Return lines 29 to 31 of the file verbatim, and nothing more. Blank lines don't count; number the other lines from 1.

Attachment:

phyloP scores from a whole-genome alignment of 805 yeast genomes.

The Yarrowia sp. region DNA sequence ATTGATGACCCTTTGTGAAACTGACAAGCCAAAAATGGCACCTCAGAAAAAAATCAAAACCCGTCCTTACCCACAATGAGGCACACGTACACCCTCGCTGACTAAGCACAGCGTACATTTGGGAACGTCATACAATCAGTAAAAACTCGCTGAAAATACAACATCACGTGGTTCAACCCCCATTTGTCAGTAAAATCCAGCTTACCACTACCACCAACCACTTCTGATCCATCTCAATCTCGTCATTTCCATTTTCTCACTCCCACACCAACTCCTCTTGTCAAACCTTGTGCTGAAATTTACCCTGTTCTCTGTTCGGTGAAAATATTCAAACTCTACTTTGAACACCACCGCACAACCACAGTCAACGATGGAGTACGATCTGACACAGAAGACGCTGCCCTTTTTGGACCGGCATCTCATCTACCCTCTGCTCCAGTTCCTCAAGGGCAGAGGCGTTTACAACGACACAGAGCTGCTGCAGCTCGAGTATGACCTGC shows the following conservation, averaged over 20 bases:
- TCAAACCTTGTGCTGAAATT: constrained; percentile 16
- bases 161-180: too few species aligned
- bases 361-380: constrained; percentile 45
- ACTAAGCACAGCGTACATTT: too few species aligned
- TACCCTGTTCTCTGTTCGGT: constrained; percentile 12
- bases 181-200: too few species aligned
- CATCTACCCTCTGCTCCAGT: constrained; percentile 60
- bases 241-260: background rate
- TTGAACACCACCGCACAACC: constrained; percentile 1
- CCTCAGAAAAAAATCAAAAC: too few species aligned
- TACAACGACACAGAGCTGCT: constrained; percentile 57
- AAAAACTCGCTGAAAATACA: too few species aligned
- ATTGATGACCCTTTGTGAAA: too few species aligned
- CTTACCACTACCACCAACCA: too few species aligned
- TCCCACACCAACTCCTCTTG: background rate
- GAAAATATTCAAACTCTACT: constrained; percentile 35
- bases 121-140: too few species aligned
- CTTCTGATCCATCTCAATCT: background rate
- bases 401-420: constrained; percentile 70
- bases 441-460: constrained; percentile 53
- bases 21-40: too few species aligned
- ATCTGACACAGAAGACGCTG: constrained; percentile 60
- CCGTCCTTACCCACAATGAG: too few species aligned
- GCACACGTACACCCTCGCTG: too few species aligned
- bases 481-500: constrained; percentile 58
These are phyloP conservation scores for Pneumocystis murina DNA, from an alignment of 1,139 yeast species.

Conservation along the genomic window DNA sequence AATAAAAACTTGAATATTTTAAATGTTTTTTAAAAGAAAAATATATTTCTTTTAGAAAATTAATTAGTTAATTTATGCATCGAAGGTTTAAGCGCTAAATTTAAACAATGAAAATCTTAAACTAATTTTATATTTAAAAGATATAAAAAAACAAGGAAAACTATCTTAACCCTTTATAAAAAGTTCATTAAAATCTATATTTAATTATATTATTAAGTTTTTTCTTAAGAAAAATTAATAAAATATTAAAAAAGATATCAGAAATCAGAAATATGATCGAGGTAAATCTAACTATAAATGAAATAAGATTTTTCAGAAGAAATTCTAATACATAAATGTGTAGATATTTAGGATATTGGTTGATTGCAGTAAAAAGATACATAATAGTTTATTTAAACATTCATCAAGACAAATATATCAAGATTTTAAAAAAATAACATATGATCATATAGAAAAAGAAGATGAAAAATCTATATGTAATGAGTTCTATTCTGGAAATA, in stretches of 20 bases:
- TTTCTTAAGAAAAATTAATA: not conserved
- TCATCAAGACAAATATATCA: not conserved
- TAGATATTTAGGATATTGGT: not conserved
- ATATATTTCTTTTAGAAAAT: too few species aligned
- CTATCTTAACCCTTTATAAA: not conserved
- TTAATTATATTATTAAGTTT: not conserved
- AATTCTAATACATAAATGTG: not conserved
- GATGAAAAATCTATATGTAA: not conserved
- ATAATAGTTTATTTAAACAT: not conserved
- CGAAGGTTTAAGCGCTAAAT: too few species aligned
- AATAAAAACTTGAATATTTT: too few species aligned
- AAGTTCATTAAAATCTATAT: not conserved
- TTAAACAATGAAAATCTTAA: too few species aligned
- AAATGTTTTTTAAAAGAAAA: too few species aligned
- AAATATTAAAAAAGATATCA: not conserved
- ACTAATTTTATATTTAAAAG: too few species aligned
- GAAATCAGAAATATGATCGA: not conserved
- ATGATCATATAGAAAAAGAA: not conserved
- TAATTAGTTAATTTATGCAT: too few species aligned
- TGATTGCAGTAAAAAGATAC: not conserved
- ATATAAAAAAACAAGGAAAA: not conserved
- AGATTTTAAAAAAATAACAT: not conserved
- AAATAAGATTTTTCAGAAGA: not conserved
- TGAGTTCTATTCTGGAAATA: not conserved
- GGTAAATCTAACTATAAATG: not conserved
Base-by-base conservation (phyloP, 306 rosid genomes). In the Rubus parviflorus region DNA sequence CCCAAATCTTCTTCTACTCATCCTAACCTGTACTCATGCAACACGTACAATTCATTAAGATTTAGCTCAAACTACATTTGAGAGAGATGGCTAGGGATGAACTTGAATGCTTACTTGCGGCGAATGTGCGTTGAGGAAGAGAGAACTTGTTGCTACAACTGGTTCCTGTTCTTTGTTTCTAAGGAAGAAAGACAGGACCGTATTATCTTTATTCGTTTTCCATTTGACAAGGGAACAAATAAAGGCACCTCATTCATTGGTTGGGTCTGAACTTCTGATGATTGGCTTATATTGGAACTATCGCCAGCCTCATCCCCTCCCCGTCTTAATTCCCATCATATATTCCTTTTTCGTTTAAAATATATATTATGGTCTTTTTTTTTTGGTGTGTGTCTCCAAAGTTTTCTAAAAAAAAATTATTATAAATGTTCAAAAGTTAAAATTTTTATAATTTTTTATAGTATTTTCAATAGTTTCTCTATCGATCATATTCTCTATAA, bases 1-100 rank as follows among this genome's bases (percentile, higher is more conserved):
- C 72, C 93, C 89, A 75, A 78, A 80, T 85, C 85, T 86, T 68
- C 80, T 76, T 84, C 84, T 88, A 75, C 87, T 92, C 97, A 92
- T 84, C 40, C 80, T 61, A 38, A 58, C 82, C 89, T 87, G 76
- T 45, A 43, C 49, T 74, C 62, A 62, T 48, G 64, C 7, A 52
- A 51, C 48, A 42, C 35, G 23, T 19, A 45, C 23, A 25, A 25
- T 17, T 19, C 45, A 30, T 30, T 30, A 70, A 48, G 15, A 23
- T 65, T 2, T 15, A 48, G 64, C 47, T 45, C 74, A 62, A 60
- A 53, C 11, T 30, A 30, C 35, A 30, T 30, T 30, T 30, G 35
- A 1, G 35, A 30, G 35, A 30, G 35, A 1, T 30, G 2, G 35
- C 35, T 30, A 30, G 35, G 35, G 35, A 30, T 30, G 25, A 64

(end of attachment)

Conservation along the genomic window DNA sequence AATAAAAACTTGAATATTTTAAATGTTTTTTAAAAGAAAAATATATTTCTTTTAGAAAATTAATTAGTTAATTTATGCATCGAAGGTTTAAGCGCTAAATTTAAACAATGAAAATCTTAAACTAATTTTATATTTAAAAGATATAAAAAAACAAGGAAAACTATCTTAACCCTTTATAAAAAGTTCATTAAAATCTATATTTAATTATATTATTAAGTTTTTTCTTAAGAAAAATTAATAAAATATTAAAAAAGATATCAGAAATCAGAAATATGATCGAGGTAAATCTAACTATAAATGAAATAAGATTTTTCAGAAGAAATTCTAATACATAAATGTGTAGATATTTAGGATATTGGTTGATTGCAGTAAAAAGATACATAATAGTTTATTTAAACATTCATCAAGACAAATATATCAAGATTTTAAAAAAATAACATATGATCATATAGAAAAAGAAGATGAAAAATCTATATGTAATGAGTTCTATTCTGGAAATA, in stretches of 20 bases:
- TTTCTTAAGAAAAATTAATA: not conserved
- TCATCAAGACAAATATATCA: not conserved